Underground by June Hutton covers the adulthood of Albert Fraser, a young man from BC. As Al grows and changes, the book follows his story, thoughts, and confusion in life. Sometimes I felt like the book lacked direction, but it is a difficult task to write a book following a character’s entire life.
The writing was poetic at times and often led to insights for Al that I never would have anticipated. It was an enjoyable book and I would be interested to read more of June Hutton’s work, but I’m not crazyexcited about Underground. I think the reason I’m not crazyexcited about the novel is because Al Fraser’s life is almost unbelieveable.
Sixteen-year-old Albert Fraser believes that enlisting in the First World War will make him a man. But a shell blast that buries him alive in a trench shatters his identity, instead.
Al emerges from the war with a driving need to act. Back home in Vancouver — with rising shrapnel in his flesh and nightmare images in his head — he works to keep busy. When the Great Depression hits, he rides the rails and scrabbles for jobs. After an accidental act of violence, he hides below the streets of Chinatown, and then heads north. With no place to call home he seems destined to wander aimlessly. But when the Spanish Civil War erupts, he seeks out Picasso’s Guernica and sees in the painting a reflection of what had been done to him, and what his life has become. Now, under a new name, he travels to Spain, a soldier once more, to reclaim all he has lost — or to die trying.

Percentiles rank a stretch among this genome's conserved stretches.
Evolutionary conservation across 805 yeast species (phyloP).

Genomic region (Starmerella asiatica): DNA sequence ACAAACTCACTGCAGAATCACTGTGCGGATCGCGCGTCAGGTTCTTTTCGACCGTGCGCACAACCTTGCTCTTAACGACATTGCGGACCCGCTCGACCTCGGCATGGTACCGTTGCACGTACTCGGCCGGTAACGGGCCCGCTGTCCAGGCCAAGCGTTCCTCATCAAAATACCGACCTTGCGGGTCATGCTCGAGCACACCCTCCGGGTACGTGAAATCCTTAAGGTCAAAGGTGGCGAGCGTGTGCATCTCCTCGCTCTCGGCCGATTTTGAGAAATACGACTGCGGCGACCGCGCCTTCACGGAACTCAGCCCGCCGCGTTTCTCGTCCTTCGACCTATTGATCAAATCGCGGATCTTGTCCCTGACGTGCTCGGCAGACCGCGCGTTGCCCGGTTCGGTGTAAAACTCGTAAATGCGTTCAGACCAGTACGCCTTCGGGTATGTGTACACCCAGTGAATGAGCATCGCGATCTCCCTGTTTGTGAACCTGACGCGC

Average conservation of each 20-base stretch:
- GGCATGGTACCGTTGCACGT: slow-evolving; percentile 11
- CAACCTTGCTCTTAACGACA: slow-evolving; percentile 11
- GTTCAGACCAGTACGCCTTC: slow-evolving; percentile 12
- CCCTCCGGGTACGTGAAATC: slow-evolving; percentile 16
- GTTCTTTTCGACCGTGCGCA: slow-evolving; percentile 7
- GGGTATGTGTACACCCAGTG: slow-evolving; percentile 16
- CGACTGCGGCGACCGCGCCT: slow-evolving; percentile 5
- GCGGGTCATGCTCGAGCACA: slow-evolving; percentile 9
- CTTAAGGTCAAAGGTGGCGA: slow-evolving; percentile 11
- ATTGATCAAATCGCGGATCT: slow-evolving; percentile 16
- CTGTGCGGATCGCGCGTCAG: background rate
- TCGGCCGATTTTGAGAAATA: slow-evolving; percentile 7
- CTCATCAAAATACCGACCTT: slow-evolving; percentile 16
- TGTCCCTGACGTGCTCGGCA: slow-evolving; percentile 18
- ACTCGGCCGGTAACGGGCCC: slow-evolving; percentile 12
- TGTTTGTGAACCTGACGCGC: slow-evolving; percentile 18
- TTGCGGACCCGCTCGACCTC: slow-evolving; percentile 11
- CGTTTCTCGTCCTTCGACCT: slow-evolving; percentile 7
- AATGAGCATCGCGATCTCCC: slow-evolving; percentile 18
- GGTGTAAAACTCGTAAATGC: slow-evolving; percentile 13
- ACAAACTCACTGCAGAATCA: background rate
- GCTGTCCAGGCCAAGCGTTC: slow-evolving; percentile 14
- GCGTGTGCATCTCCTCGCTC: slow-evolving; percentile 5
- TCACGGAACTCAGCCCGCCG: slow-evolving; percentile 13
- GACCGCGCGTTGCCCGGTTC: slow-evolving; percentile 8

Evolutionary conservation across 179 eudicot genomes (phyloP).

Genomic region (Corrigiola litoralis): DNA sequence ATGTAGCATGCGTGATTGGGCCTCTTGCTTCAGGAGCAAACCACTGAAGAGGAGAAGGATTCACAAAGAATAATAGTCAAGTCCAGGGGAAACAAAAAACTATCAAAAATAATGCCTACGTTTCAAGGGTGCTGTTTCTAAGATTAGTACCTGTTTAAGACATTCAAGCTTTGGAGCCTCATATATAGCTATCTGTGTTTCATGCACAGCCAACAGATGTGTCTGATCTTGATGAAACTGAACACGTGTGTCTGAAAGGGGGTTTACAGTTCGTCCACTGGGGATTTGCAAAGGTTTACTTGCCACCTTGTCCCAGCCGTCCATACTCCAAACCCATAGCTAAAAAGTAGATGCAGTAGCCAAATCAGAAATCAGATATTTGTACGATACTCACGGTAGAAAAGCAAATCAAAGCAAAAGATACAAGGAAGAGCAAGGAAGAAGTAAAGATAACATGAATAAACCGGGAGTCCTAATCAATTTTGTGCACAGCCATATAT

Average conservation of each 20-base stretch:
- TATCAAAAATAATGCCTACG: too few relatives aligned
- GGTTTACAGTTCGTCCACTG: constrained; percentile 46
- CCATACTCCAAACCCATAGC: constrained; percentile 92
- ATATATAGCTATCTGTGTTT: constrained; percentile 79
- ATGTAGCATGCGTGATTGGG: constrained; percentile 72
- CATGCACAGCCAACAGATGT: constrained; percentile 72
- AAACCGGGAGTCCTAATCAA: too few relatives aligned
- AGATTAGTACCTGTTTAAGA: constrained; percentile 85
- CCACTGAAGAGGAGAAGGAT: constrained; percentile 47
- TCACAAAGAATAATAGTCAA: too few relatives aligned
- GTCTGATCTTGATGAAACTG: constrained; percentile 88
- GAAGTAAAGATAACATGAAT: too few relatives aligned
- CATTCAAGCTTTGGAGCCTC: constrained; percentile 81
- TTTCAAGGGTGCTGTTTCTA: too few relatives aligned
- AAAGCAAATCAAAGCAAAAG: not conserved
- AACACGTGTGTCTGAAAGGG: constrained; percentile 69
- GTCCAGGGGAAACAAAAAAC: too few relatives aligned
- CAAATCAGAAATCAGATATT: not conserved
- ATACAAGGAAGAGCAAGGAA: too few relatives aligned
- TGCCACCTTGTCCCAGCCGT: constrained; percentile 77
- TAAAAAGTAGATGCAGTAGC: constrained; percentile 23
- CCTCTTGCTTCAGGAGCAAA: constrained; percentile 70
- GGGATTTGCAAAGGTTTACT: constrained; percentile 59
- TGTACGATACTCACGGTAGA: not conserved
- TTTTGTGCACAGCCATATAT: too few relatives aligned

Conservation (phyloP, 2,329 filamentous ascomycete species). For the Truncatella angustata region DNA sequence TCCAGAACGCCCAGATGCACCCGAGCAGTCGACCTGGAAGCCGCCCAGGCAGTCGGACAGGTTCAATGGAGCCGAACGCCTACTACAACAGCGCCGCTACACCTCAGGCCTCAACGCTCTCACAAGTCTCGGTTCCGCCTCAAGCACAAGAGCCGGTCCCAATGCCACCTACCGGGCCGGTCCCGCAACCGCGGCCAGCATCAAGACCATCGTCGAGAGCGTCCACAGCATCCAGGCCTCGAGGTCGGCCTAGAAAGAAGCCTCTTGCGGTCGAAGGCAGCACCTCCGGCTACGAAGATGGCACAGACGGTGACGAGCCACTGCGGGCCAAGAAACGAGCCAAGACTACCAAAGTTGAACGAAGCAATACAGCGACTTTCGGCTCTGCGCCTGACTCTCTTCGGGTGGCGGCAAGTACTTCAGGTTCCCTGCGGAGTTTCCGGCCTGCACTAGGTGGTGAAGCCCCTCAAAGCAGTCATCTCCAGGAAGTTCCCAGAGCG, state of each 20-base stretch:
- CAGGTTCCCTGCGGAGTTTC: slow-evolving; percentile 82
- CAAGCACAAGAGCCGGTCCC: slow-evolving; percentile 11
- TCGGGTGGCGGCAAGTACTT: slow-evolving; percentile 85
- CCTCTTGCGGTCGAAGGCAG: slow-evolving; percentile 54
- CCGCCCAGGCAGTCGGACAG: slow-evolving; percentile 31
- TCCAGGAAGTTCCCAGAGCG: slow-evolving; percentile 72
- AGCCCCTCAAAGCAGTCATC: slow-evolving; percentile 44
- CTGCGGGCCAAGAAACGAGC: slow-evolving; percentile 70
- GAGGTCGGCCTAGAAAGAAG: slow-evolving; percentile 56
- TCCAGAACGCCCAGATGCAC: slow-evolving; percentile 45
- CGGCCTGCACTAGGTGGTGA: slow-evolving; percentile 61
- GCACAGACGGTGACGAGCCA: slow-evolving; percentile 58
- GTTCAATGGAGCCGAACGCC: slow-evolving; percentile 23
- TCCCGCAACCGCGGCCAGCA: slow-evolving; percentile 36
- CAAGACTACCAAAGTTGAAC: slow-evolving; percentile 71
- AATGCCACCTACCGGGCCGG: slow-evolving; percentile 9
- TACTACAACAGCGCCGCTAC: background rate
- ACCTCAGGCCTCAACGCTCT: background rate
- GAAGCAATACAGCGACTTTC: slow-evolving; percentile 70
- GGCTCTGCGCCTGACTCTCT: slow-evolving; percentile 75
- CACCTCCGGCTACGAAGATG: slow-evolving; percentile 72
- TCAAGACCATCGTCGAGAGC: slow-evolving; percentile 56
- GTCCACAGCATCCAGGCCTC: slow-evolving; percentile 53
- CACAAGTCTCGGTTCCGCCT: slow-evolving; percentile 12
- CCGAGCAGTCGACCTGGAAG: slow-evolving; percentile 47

Both love story and social commentary, Underground examines the timeless human conditions of passion, conflict and hope. In its depiction of labour, from swinging picks on a Canadian mountainside to wielding scythes in a Spanish rye field, it is also a celebration of work and of the camaraderie of workers.
from JuneHutton.com | About Underground
June Hutton is one of the members of Vancouver’s SPiN Writing Group. The group was formed by June Hutton, Mary Novik and Jen Sookfong Lee to support each other while they were all writing their books. I am interested in reading The End of East by Jen Sookfong Lee as I have already read and reviewed Conceit by Mary Novik.